Things To Do In Norfolk: St Mary’s Church Ruins, East Somerton.

St Marys

Some think of it as the witch’s finger while others know it as her wooden leg.

Whatever you believe (or don’t believe) about the oak tree growing within St Mary’s Church in East Somerton, there is no doubt the ruins are the perfect setting for all sorts of tales.

I’d heard of the crumbling church in the woods before but I was reminded of it recently by a story in one of the newspapers I used to write for. This time it captured my imagination and I knew I needed to visit.

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Not that easy to spot from the road, even going really slowly.

Dating from the 15th century, it is thought the grade II perpendicular-style church was in use up until the last part of the 17th century, although latterly as a private chapel for the inhabitants of nearby Burnley Hall.

Only the roofless nave and tower remain but it’s easy to imagine how impressive it once was. Nature is very much reclaiming it now, in a rather beautiful way, with the oak tree at its heart.

According to one, rather gruesome, version, a witch with a wooden leg was caught near the church and buried alive underneath the nave. From her leg, the mighty tree grew, destroying the church as retribution for her death.

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It’s said if you walk around the tree times, her spirit is released. I wish I hadn’t told Mark that because, not one to believe in “such rubbish”, he just had to give it a go. Rather him than me.

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There are other spooky tales attributed to the site, and it’s clear from graffiti carved into the stone that many people have come across it over the years, but as I wandered about I felt nothing but peace.

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Remains of the bell tower.

Surrounded by lush new spring growth, and with the sounds of gentle bird song (and the odd jackdaw) I’d go as far to say I felt serene. I certainly wasn’t in any hurry to leave.

Top tip: We were parked almost next to it and, despite its size, still didn’t spot it. Rather helpfully, there is a sign at the end of the road pointing you in the right direction.

* I’ve added this post to the wonderful #MySundayPhoto linky. Please click on the camera below to find out what other people have captured this week.

Photalife

My Sunday Photo – April 23, 2017.

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I’m going to admit this straight away, even though it’s a tad embarrassing; I had no idea we had lizards in this country.

When we spotted this beauty I thought it was a really big newt but, thanks to the friendly wildlife photographers at Strumpshaw Fen, I now know this is a common lizard – apparently the UK’s most widespread reptile.

This one was quite happy basking in the sunshine. What a beauty!

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Please click on the camera below to see what other people have been snapping this week for My Sunday Photo.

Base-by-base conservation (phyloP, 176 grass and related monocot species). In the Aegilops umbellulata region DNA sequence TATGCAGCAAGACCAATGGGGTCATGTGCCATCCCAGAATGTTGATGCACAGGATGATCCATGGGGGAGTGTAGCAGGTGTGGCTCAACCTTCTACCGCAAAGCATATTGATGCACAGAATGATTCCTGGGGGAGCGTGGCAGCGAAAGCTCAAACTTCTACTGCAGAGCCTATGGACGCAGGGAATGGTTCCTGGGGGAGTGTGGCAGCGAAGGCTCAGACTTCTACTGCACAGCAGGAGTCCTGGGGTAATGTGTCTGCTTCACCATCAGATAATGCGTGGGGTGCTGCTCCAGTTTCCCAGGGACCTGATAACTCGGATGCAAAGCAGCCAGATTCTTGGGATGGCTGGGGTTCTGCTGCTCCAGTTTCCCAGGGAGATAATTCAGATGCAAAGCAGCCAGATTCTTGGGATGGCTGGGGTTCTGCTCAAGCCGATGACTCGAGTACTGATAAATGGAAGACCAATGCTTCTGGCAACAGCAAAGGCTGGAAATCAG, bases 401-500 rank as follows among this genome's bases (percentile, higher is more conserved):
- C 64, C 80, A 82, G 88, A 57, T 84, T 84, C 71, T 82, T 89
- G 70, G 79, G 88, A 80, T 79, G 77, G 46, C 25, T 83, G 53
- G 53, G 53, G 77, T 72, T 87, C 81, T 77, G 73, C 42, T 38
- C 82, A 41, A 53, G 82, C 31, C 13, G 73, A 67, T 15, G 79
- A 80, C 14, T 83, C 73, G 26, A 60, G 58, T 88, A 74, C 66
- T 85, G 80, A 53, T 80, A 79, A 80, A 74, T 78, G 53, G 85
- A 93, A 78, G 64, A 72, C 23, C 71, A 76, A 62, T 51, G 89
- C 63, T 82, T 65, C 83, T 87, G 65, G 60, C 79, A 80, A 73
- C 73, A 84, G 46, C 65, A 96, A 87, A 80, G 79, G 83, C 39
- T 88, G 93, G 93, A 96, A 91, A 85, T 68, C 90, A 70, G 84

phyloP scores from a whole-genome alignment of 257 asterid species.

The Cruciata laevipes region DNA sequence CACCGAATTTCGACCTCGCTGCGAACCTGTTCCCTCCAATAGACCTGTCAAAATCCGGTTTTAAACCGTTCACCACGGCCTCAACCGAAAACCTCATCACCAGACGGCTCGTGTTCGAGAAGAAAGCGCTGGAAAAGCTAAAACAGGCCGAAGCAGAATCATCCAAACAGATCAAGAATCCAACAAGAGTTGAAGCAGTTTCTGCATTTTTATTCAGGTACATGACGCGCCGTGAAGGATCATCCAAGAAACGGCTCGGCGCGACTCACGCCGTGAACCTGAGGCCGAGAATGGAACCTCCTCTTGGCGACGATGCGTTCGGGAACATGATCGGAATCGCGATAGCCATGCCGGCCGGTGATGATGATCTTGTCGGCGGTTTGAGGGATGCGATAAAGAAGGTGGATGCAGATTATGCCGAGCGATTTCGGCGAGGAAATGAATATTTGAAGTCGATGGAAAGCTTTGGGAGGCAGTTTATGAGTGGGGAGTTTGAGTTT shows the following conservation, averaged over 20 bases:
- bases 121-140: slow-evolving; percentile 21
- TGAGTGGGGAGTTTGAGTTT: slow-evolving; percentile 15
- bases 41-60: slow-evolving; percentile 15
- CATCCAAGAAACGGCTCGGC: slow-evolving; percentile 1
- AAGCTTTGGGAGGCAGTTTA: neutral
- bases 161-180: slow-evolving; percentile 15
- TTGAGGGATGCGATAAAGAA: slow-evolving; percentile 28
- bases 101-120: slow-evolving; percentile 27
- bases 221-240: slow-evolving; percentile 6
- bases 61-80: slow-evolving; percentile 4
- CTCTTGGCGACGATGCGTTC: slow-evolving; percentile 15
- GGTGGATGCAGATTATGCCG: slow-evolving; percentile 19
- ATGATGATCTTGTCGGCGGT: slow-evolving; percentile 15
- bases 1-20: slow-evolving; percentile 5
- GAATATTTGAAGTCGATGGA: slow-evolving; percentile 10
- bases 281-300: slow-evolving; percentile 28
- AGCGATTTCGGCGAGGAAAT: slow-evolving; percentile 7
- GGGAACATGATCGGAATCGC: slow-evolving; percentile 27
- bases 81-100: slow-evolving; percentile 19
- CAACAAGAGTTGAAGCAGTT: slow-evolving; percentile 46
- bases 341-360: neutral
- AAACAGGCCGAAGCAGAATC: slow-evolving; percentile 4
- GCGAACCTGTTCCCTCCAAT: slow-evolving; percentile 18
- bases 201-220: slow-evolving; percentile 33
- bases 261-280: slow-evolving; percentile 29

Photalife

My Sunday (Ok, Saturday) Photo – April 15th, 2017.

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Peacock.

Our third year of butterfly hunting has got off to a great start, with several new ones ticked off our list already.

Sadly, though, in general it seems these are worrying times for UK butterflies, which suffered their fourth worst year on record in 2016.

According to the charity Butterfly Conservation: “A mild winter followed by a cold spring contributed to conditions that saw both rare and widespread species struggle despite many parts of the UK enjoying a warm and dry summer.”

Some 40 of the 57 species studied recorded a decline compared with 2015.

Professor Tom Brereton, head of monitoring at Butterfly Conservation, said: “The results show that butterflies are failing to cope with our changing climate and how we manage the environment. As butterflies are regarded as good indicators of environmental health this is hugely concerning for both wildlife and people.”

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Red admiral.
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Speckled wood in our garden.
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Green veined white (I think).

We’ve visited some new places (Foxley Wood and Strumpshaw Fen) which has helped to up our personal butterfly count but it’s upsetting to imagine what will happen in the future. How many butterflies will Freya be able to spot when she’s an adult?

While it might seem like we as individuals can’t do much to help, we can, including planting to help encourage butterflies and moths. Even if you only have a balcony, like us, you can plant a pot for pollinators.

I’ve joined Darren’s brilliant #MySundayPhoto linky again this week (it’s opened early because of Easter Sunday). Please do check out what other people have posted, it’s always such an eclectic mix.

Photalife